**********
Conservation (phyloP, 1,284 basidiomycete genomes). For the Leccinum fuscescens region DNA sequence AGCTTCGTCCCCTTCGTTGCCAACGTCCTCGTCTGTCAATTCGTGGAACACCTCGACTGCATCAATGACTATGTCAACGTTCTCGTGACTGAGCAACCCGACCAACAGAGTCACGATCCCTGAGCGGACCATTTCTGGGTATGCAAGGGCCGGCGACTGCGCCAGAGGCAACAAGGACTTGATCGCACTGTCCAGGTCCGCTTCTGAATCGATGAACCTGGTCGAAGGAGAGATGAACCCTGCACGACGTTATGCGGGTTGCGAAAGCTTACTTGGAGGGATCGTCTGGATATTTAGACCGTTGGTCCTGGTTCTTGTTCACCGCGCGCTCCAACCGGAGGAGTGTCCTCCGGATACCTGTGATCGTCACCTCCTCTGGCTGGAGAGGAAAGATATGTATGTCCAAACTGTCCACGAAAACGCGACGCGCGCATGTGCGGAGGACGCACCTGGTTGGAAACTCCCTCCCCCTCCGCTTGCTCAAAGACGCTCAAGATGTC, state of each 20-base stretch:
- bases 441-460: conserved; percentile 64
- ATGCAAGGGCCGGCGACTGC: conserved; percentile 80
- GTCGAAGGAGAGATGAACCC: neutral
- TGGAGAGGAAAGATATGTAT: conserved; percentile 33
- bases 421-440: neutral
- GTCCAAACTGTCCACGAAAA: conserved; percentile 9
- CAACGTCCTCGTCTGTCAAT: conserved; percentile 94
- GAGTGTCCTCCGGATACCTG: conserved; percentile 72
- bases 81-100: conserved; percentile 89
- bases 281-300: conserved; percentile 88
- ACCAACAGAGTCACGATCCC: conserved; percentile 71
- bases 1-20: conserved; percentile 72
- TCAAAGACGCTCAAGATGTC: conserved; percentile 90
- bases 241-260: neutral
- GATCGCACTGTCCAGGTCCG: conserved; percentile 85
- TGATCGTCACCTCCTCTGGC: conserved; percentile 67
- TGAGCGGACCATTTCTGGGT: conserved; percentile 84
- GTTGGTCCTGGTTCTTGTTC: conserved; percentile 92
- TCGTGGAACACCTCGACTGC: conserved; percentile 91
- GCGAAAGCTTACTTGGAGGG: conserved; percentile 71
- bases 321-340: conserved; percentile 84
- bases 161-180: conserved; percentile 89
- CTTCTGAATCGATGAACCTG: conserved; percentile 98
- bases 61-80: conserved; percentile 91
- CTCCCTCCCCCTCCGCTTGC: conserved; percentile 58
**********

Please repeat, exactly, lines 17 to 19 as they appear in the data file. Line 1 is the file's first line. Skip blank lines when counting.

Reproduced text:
- TGATCGTCACCTCCTCTGGC: conserved; percentile 67
- TGAGCGGACCATTTCTGGGT: conserved; percentile 84
- GTTGGTCCTGGTTCTTGTTC: conserved; percentile 92